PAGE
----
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Darwin Correspondence Project

From Frederic William Farrar   1 February [1866]1

Harrow. N.W.

Feb. 1.

Dear Sir,

I am about to make a request, which I must preface by asking you to pardon it, if it should seem presumptious.

I have been told by a gentleman of influence & position in the Royal Society—that my two works on Language, together with my contributions to Ethnology, constitute a sufficient justification to my offering myself as a candidate for admission into the Royal Society.2 The first book—The Origin of Language—was the earliest work devoted to that subject since the beginning of this century, & every succeeding writer has noticed it with approval—including both Prof Pott of Berlin, & Mons. Ernest Renan.3 The latter book you have done me the honour to read & approve.4

It is indeed very late to offer myself as the election takes place early in March, but if I am not taking too great a liberty in asking if you would be one of those who would, from general knowledge, sign my certificate, I cannot help thinking that your name alone would go far to secure my election.5

Once more offering my apologies if, in writing thus, I trespass too far on your indulgence, I remain, dear Sir, | Very faithfully your’s, | Frederic W Farrar.


The year is established by the relationship between this letter and the letter to F. W. Farrar, 3 February [1866].
The two works on language were An essay on the origin of language (Farrar 1860) and Chapters on language (Farrar 1865). For Farrar’s contributions to ethnology, see, for example, Farrar 1857, 1864a, 1864b, 1864c, and 1864d. Farrar also wrote anonymously for the Anthropological Review; see Correspondence vol. 13, letter from F. W. Farrar, 6 November 1865 and n. 8.
Farrar refers to Farrar 1860, August Friedrich Pott, and Joseph-Ernest Renan. Farrar 1860 referred repeatedly to Renan’s work; Pott was also cited.
CD praised Farrar 1865 in his letter to Farrar of 2 November [1865] (Correspondence vol. 13). CD’s lightly annotated presentation copy of Farrar 1865 is in the Darwin Library–Down (see Marginalia 1: 226). CD later cited Farrar 1865 in Descent 1: 56 n.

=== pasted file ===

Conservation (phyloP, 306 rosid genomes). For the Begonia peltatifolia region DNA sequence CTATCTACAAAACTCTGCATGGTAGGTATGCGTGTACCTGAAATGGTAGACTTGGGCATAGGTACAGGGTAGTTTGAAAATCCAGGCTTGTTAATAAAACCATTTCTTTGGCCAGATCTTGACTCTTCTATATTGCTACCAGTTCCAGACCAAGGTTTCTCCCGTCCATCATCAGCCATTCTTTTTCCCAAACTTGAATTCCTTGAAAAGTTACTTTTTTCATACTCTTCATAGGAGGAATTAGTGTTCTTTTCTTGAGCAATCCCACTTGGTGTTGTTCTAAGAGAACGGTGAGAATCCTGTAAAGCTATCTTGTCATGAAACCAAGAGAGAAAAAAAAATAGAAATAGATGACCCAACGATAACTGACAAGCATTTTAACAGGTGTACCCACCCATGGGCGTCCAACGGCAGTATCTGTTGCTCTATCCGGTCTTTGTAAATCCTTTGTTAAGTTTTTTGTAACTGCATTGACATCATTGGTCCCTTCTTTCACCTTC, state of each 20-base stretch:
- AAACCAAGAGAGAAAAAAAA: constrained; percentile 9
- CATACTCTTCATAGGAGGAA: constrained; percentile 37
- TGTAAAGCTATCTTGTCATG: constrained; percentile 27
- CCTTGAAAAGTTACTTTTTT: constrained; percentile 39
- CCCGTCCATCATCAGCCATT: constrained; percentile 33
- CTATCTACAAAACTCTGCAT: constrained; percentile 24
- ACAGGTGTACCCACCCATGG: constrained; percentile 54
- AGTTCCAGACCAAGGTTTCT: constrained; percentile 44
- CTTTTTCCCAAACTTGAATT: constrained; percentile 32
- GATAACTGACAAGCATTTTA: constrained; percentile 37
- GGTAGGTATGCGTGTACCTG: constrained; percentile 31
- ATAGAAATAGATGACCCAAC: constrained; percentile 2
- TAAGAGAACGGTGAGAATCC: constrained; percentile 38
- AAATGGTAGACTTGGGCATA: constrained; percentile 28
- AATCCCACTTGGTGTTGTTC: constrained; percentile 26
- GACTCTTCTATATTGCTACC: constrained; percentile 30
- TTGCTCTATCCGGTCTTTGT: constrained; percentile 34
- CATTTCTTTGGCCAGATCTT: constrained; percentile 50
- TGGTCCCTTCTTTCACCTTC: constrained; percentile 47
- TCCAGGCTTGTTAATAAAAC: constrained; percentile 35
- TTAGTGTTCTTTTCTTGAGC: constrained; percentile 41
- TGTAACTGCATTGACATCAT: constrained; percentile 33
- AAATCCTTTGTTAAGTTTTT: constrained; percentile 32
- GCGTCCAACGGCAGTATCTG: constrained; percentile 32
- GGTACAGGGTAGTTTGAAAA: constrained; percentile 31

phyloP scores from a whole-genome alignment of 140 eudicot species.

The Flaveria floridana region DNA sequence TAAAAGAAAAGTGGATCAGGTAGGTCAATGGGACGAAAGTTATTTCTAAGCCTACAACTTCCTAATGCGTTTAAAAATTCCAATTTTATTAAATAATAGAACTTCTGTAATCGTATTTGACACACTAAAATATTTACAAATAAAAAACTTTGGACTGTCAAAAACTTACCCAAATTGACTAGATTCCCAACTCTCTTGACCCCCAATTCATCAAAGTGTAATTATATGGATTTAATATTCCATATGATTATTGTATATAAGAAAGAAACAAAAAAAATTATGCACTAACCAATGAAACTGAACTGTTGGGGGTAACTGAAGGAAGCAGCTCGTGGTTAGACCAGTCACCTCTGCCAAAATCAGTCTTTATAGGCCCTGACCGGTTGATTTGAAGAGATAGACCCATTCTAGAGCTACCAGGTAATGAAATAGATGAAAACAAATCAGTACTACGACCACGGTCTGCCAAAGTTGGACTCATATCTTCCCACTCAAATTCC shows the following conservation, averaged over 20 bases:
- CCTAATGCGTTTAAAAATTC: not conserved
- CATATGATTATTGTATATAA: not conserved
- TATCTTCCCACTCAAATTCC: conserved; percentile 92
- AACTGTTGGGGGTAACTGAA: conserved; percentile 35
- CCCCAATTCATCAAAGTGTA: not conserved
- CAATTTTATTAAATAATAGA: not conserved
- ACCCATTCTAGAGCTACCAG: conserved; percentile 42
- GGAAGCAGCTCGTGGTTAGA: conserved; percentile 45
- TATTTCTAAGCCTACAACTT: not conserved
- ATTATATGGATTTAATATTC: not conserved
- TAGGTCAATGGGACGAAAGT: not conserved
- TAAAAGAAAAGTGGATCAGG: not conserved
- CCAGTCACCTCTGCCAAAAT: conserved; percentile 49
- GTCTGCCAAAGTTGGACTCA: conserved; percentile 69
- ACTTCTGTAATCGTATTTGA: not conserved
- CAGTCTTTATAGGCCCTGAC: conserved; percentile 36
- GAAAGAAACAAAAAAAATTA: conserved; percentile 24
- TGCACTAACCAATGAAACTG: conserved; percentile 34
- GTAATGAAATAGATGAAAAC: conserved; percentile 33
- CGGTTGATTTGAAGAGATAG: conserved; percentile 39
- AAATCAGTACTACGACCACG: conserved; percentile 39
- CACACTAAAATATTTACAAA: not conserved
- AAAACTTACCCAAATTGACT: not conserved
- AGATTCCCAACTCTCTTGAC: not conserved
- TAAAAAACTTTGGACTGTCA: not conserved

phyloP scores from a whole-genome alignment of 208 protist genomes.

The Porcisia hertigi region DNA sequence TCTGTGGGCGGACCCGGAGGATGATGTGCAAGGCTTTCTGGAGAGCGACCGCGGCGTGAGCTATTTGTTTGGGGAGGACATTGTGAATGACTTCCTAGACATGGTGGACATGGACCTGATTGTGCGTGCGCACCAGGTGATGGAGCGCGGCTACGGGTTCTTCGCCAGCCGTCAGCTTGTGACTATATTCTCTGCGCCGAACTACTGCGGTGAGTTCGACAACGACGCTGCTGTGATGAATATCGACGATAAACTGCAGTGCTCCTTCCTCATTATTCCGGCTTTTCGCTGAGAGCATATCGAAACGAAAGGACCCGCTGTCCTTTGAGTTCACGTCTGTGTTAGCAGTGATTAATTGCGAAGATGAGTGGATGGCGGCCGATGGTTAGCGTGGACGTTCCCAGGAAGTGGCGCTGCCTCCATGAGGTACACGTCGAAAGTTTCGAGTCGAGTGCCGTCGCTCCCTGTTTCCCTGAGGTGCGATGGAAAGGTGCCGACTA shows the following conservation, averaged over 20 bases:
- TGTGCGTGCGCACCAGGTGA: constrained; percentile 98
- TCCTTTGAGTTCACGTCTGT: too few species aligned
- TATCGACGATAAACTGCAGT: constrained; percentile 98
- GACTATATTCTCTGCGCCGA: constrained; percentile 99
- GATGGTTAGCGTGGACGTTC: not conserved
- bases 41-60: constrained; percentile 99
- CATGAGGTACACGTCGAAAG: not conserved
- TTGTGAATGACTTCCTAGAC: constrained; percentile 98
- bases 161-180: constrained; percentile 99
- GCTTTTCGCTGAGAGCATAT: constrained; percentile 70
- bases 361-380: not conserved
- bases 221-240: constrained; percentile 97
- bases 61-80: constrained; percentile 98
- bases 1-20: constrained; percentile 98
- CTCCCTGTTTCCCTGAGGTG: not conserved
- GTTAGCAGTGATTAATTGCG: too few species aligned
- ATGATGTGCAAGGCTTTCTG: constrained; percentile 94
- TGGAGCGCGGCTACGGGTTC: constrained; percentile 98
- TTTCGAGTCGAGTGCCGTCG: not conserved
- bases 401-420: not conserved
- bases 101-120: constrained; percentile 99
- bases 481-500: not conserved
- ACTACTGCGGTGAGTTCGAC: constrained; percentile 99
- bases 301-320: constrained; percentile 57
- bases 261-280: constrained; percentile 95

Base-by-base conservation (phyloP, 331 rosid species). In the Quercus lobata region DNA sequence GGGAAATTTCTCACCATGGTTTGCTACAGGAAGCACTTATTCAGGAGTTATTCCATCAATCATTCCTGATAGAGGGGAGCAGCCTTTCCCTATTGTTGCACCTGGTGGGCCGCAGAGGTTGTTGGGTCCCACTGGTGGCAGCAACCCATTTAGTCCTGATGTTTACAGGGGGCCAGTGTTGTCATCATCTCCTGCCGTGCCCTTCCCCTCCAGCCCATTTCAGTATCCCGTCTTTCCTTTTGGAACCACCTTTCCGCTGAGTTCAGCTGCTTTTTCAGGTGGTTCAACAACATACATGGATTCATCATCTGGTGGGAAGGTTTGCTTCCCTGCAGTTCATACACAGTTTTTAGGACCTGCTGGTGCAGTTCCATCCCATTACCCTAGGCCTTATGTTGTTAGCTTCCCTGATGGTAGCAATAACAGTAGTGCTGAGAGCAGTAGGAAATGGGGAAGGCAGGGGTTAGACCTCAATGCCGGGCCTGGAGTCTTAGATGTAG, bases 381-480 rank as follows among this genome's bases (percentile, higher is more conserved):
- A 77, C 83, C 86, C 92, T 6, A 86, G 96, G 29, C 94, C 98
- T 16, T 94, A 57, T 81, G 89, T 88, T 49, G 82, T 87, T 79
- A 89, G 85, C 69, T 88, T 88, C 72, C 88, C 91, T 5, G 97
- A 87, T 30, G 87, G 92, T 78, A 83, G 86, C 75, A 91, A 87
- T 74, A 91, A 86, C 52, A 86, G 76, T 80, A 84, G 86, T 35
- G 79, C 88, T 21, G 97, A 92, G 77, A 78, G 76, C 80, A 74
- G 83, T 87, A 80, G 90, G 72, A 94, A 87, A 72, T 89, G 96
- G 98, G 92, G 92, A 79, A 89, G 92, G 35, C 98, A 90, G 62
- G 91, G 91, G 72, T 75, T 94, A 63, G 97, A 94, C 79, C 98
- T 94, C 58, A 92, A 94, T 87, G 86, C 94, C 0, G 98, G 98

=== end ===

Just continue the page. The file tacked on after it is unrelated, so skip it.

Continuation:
For information on certificates and other details of election to fellowship of the Royal Society of London, see M. B. Hall 1984, especially p. 142. See also Lyons 1944, pp. 152–3, 272–8. Farrar was elected to fellowship of the Royal Society on 7 June 1866; CD, who was one of twenty signatories to Farrar’s certificate, specified that his support was based upon a general, rather than a personal, knowledge of Farrar’s work (Royal Society of London, certificates of election and candidature).


Correspondence: The correspondence of Charles Darwin. Edited by Frederick Burkhardt et al. 27 vols to date. Cambridge: Cambridge University Press. 1985–.

Descent: The descent of man, and selection in relation to sex. By Charles Darwin. 2 vols. London: John Murray. 1871.

Farrar, Frederic William. 1857. The people of England. A lecture, delivered before the Harrow Literary Institution, October 13th, 1857. London: Longman, Brown, Green, Longmans, and Roberts. Harrow: W. Winkley, Jun.

Farrar, Frederic William. 1860. An essay on the origin of language, based on modern researches, and especially on the works of M. Renan. London: John Murray.

Farrar, Frederic William. 1865. Chapters on language. London: Longmans, Green, and Co.

Hall, Marie Boas. 1984. All scientists now: the Royal Society in the nineteenth century. Cambridge: Cambridge University Press.

Lyons, Henry. 1944. The Royal Society 1660–1940: a history of its administration under its charters. Cambridge: Cambridge University Press.

Marginalia: Charles Darwin’s marginalia. Edited by Mario A. Di Gregorio with the assistance of Nicholas W. Gill. Vol. 1. New York and London: Garland Publishing. 1990.


Is seeking election to the Royal Society.

Letter details

Letter no.
Frederic William Farrar
Charles Robert Darwin
Sent from
Source of text
DAR 164: 36
Physical description

Please cite as

Darwin Correspondence Project, “Letter no. 4993,” accessed on 16 January 2021,

Also published in The Correspondence of Charles Darwin, vol. 14